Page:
• Ask your child what they would like to do, they probably already know!
  • Speak with their classroom teacher about what they think your childs strengths are, they may have a musical talent that you didn’t know about or excelled during netball in PE lessons.
  • Think about what they enjoy and what excites them. Some children like going to hardware stores, some watching cricket, others dancing to music or maybe your child enjoys making masks or reading books!  Use their interests as your guide.
  • Think about your family schedule.  It can be very stressful for all involved rushing around from one place to another after school. Is the child required to show up at 6:30 every weekday morning for practice? Does the child’s art group conflict with your wrap-up Friday meeting at work? These difficulties can sometimes be worked out by co-operating with other parents for driving and delivery of kids, but it is something that has to be weighed in the balance.
  • Be mindful not to ‘push’ your child into choosing an activity which was something that you did or enjoyed as a child.  You may have been a basketball star at school but that doesn’t mean your child will be too.
  • Children also need to have enough free time for independent play as well as the structured activities. They need to have time to do homework, eat dinner and simply relax.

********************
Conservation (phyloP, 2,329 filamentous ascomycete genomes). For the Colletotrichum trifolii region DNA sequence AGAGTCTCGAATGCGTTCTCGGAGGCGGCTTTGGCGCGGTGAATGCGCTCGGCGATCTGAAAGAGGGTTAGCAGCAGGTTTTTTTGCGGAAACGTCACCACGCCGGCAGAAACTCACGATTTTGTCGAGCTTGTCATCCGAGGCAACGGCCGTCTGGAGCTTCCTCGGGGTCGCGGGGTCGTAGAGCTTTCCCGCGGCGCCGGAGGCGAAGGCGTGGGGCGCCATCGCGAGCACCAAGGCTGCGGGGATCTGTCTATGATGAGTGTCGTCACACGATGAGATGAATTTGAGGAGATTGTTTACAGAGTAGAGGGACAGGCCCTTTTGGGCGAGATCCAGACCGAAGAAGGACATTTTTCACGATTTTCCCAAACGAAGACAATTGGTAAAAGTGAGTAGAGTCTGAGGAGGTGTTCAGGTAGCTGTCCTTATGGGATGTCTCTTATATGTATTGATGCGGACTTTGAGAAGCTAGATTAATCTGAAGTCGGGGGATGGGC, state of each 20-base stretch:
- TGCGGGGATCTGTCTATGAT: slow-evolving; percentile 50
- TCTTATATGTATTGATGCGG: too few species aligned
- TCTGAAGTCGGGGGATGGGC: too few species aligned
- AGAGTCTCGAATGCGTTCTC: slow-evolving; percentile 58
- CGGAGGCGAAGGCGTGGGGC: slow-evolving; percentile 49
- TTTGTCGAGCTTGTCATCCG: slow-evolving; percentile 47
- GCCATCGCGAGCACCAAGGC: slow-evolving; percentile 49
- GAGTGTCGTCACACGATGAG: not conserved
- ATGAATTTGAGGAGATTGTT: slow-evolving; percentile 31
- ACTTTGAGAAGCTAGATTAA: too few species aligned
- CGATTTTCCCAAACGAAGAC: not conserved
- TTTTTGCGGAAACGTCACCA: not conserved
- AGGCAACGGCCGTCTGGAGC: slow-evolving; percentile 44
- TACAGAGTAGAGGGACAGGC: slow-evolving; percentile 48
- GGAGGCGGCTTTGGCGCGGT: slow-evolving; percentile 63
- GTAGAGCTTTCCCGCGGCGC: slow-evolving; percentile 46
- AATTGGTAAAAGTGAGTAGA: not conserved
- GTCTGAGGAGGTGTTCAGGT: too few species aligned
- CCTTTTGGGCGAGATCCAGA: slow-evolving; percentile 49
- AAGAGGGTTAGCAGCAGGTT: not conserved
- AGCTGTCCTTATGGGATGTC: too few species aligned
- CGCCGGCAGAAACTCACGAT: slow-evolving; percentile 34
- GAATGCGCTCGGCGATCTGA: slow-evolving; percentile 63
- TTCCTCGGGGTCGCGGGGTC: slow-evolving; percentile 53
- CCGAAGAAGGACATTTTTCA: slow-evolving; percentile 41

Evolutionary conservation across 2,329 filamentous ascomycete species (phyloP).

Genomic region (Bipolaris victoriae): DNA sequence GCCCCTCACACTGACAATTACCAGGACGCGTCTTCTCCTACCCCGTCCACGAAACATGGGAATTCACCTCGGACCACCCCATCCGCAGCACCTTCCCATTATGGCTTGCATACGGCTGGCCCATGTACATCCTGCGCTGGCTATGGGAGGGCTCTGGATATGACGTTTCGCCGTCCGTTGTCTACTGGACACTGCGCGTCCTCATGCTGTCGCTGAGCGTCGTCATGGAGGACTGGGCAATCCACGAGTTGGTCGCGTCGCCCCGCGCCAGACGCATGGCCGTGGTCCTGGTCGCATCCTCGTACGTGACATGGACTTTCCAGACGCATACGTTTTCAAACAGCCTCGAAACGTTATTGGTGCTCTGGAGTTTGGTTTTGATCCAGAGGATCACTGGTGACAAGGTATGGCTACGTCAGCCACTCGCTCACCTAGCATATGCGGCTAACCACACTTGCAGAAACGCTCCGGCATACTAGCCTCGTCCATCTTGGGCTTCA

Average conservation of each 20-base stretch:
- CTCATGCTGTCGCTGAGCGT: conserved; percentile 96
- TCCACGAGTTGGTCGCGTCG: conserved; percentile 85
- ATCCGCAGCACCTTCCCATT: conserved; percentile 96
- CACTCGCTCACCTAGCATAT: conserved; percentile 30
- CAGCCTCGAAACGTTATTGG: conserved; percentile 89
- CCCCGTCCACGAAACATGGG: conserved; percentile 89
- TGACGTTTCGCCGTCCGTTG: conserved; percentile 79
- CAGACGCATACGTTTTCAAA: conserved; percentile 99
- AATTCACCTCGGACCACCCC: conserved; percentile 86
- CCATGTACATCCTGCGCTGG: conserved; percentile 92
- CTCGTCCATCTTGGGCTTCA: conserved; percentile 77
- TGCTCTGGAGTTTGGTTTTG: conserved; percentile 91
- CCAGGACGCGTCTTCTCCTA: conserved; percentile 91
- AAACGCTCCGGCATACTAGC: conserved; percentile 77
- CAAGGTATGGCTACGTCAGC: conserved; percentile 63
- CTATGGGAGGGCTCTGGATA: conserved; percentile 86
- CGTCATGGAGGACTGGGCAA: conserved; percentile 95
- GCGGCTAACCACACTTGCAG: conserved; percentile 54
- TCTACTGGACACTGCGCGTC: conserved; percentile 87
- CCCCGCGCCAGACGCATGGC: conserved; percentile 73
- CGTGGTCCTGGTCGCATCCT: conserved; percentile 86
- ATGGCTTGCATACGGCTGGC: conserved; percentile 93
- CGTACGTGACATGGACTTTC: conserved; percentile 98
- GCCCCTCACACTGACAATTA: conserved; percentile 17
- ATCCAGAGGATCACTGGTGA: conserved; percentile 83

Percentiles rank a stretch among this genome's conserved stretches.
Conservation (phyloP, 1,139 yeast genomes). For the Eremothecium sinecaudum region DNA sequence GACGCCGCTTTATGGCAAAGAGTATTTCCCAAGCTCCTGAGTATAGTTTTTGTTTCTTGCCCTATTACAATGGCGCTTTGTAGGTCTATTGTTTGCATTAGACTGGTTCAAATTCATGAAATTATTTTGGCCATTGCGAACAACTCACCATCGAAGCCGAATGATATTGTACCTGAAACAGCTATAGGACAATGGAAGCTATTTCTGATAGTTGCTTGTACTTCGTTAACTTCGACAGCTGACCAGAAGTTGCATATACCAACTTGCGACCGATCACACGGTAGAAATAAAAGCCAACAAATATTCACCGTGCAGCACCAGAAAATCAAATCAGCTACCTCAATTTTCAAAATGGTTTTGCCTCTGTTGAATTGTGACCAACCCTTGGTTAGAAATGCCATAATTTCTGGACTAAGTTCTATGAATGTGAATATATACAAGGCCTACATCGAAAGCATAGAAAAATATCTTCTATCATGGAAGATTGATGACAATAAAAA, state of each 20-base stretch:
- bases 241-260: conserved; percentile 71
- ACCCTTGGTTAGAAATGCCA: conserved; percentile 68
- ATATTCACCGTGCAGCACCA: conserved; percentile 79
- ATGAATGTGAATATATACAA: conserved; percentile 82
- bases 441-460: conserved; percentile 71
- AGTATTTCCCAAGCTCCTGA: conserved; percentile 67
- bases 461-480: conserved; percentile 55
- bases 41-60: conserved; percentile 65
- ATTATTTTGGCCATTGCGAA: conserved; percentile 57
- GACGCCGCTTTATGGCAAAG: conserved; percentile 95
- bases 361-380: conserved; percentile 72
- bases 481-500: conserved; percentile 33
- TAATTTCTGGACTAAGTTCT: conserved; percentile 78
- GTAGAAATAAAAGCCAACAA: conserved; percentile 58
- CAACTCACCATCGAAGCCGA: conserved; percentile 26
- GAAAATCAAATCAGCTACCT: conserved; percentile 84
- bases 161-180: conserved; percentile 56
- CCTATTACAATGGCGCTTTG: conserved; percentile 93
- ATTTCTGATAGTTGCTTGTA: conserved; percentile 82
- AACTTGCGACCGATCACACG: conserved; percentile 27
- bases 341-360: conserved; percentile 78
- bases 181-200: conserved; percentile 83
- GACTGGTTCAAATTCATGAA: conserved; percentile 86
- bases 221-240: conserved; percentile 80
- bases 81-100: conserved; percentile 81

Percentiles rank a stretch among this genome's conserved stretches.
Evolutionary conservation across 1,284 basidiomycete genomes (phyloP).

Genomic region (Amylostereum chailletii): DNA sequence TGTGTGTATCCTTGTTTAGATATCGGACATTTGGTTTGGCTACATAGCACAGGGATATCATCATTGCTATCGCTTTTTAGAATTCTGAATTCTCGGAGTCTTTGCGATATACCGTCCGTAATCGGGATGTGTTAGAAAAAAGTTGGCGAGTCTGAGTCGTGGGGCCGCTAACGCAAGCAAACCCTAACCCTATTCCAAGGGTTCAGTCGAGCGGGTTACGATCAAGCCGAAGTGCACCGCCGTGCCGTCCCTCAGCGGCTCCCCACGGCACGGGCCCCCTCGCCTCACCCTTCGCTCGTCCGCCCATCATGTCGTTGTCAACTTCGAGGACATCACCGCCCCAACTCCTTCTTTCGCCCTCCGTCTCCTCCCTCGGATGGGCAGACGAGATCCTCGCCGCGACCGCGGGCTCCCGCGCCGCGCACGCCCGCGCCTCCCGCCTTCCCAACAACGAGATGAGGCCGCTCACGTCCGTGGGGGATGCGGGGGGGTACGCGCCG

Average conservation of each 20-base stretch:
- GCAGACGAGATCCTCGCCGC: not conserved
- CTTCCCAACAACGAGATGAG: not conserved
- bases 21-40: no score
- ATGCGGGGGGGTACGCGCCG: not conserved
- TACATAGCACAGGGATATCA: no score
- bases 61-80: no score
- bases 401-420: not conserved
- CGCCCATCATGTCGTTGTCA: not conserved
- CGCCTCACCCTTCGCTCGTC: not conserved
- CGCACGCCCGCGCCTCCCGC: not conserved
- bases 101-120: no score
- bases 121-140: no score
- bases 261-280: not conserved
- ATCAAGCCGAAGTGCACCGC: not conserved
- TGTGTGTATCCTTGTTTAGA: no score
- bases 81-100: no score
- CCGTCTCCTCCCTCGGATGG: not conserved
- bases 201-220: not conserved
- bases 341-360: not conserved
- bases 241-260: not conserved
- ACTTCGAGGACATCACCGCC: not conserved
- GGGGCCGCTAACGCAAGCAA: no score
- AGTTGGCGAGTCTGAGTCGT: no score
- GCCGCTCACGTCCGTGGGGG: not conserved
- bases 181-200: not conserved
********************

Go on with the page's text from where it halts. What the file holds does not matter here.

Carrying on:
• Don’t limit your child to gender specific activities.  Girls can excel at Auskick and boys can have great rythmn and bounce.
  • Check out our directory for ideas, just search by your location and see what is available!
  • Many parents say they wished their parents made them stick with something when they were younger.Once your child has made a commitment encourage them to to continue for the duration of activity or for older children stay with it for a minimum of 6 weeks. They may thank you later when they are representing Australia at the Olympics!

For ideas search www.whatson4kids.com.au

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